Maybe you’re pregnant, maybe you’re thinking about it, or maybe you’ve just had a baby and are scrolling the interwebs while nursing your newborn. Wherever you are on your fertility journey, Expectful wants you to feel equipped with the knowledge you need to make the best decisions for your health.
In partnership with SimpleHealth, a reproductive wellness brand making birth control more accessible, we sat down with their Chief Medical Officer, Dr. Lisa Czanko to ask her some questions about breastfeeding and birth control methods.
Below, Dr. Czanko discusses the methods that can be used for birth control in your postpartum journey and what kinds of birth control options are available for breastfeeding moms.
When breastfeeding a baby regularly and exclusively (that means no formula and no breast pumping), the body usually stops ovulating and menstruating. This effectively serves as a form of birth control since a person needs to ovulate (release an egg from an ovary) in order to get pregnant.
Feeding a baby from the breast (specifically, having a baby suckle at the nipple) leads to rises in the level of the hormone prolactin, which is the hormone that promotes breast milk production. Regular feeding from the breast (again, pumping does not count) keeps the prolactin level high. High prolactin inhibits ovulation and leads to absent periods. This is the body’s built-in way to prevent pregnancies from occurring too close together, allowing it time to recover, and increasing the likelihood of healthy subsequent pregnancies.
Typically breastfeeding can be used as an effective form of contraception up until six months after delivery. However, breastfeeding is only an effective form of birth control during this six month period if the following two requirements are met.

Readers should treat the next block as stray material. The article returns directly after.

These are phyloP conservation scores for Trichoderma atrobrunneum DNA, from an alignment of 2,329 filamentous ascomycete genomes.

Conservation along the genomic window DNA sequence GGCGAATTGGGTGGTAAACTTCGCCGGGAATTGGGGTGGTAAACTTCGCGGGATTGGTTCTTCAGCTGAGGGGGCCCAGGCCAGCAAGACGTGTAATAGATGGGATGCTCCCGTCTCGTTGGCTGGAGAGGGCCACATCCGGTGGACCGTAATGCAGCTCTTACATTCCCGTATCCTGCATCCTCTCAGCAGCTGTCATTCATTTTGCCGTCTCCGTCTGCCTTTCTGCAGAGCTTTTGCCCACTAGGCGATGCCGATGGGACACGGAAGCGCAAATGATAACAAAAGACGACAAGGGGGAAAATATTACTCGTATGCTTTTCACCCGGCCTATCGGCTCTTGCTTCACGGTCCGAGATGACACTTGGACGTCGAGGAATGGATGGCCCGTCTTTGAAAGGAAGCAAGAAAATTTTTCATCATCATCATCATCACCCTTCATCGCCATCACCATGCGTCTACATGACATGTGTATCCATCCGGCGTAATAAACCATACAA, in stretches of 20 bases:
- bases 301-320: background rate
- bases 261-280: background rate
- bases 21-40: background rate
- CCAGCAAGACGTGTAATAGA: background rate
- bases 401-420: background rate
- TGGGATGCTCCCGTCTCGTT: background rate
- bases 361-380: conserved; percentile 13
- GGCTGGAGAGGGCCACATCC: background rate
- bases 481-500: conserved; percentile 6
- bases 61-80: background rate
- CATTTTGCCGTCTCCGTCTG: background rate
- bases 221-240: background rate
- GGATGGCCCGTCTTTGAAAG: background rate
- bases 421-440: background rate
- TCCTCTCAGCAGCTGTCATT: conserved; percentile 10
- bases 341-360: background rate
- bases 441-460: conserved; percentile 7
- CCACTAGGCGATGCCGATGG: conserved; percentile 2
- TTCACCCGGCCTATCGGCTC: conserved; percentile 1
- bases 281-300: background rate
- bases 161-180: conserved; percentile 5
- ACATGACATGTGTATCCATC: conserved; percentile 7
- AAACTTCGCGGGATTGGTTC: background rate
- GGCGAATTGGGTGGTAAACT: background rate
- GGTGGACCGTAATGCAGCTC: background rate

If this is not occurring, then other forms of contraception should be used instead. If a person is using the lactational amenorrhea method and skips a breast feeding, they should consider using emergency contraception if they had recently had unprotected vaginal intercourse with a male partner.
There is some concern that hormonal contraceptives can affect milk production. However, there isn’t a lot of good research on this topic. When making the decision whether to start them or not, the risks and benefits should be discussed with a doctor on an individualized basis.
The medical guidelines on the topic help demonstrate the controversy. For instance, the globally-reaching recommendations of the World Health Organization (WHO) recommend against starting hormonal contraceptives right away given that breastfeeding is especially important as a nutrition source for infants in impoverished countries. However, the recommendations from the US-based Centers for Disease Control and Prevention (CDC) do not advise against any hormonal contraceptives while breastfeeding.
The CDC recommends that combined hormonal contraceptives (CHCs), which are medications that contain both estrogen and progesterone and include traditional birth control pills, the patch, or the ring, should not be used for 3 weeks following delivery for most people, whether breastfeeding or not. These also should not be used for at least 7 weeks after delivery in people who have an increased risk of blood clots.
Progesterone-only contraceptives can be started immediately after giving birth. Progesterone-only options include pills, an injection, or an implant.
Other contraceptive options include IUDs, condoms, internal condoms, diaphragms, cervical caps, or even sterilization (getting tubes tied).
It’s important that each individual takes the time to discuss all the options that are available to them with their medical provider. This can help you feel empowered in your post-pregnancy journey and arm you with information and solutions that are best for your individual needs.
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